Who is Karl Rahner, and why is he important?

Posted by Alice L. Camille
Tuesday 06, October 2015 | Category:   Doctrines & Beliefs
Karl Rahner portrait painting

Theologian Karl Rahner is often described as a 20th-century Thomas Aquinas. He fearlessly brought Christian faith and contemporary thought into fruitful conversation. Rahner (1904-1984) joined the Jesuits in a church era still haunted by the fear of "Modernism"—a flirtation with secular ideas deemed dangerous to faith. To combat Modernism, the institutional church of Rahner's generation presented itself as the sole possessor of truth and the singular dispenser of divine grace. It viewed with deep suspicion anything that arose from the secular world, especially ideas, values, and politics.

Rahner changed the starting point of the conversation. What if grace is not exterior to the world at all, but an intrinsic aspect of the universe as God created it? If grace is not added to nature but embodied within it, then all people have grace at their disposal, however improperly perceived or understood. Non-Christian religions, then, aren't automatically dismissible as false, but are potential mediators of grace. What's more, grace need not be viewed as restricted to religious contexts but might be sought in all human endeavors that move toward the blueprint of the Kingdom: social and economic justice, and other movements that seek to liberate God's people from corrupt or evil circumstances.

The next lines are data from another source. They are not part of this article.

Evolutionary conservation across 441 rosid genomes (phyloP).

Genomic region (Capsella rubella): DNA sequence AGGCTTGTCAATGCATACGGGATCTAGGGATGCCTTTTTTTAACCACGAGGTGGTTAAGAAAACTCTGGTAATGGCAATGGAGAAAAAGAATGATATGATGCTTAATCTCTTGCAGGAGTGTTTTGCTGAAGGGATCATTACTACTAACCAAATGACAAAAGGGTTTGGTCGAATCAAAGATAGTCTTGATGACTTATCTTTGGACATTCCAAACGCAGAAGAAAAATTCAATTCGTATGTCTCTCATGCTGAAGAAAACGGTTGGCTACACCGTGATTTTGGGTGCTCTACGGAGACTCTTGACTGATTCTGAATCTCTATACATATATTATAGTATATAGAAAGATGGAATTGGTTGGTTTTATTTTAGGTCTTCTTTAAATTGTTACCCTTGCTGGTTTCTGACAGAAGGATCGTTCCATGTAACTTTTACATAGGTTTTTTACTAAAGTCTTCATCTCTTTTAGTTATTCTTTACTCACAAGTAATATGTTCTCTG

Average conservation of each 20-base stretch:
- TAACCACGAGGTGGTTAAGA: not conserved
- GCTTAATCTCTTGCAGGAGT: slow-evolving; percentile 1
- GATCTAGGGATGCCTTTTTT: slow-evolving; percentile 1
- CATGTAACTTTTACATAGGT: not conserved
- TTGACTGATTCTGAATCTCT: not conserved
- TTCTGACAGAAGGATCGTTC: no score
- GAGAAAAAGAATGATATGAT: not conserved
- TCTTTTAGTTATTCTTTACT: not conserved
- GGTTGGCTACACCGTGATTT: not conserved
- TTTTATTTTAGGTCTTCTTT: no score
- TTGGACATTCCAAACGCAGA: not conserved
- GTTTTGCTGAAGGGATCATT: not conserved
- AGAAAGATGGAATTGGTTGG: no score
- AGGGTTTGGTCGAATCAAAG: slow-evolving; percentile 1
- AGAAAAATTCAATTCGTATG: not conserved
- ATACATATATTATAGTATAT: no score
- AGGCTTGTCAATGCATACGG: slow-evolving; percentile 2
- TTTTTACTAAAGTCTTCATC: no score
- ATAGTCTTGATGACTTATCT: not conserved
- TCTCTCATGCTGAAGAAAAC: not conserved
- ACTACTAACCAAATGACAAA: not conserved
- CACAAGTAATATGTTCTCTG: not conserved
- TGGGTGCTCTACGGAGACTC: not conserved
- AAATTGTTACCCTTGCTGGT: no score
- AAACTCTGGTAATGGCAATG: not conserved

Approached this way, contemporary times and secular events lose their "enemy threat" status and become dialogue partners in the releasing of grace. While the initiative of grace remains with God, the forces of history are primarily human-driven. This insight leads to Rahner's work being described as a theological anthropology: what we say about divinity always includes a statement about our humanity, since the Christian God is revealed in relationship to us.

The Rahner approach to theological analysis begins with the idea that the human person is the place where divine revelation occurs. If we take Jesus seriously, as Rahner does, we can't overlook that humanity is where the self-communication of God is most perfectly expressed. If we accept this, then humanism is no threat to faith. Christians are actually the ultimate humanists, professing as we do that God assumes our humanity into divinity by deliberate intention.

Rahner's vision was influential at the Second Vatican Council, especially in the "Pastoral Constitution on the Church in the Modern World" (Gaudium et Spes). A church that perceives its mission in dialogue and friendship with the world can lift its truth higher and dispense its storehouse of grace farther.

Books: The Mystical Way in Everyday Life: Karl Rahneredited by Annemarie S. Kidder (Maryknoll, NY: Orbis, 2010)

A Brief Introduction to Karl Rahner by Karen Kilby (New York: Crossroads Publishing, 2007)

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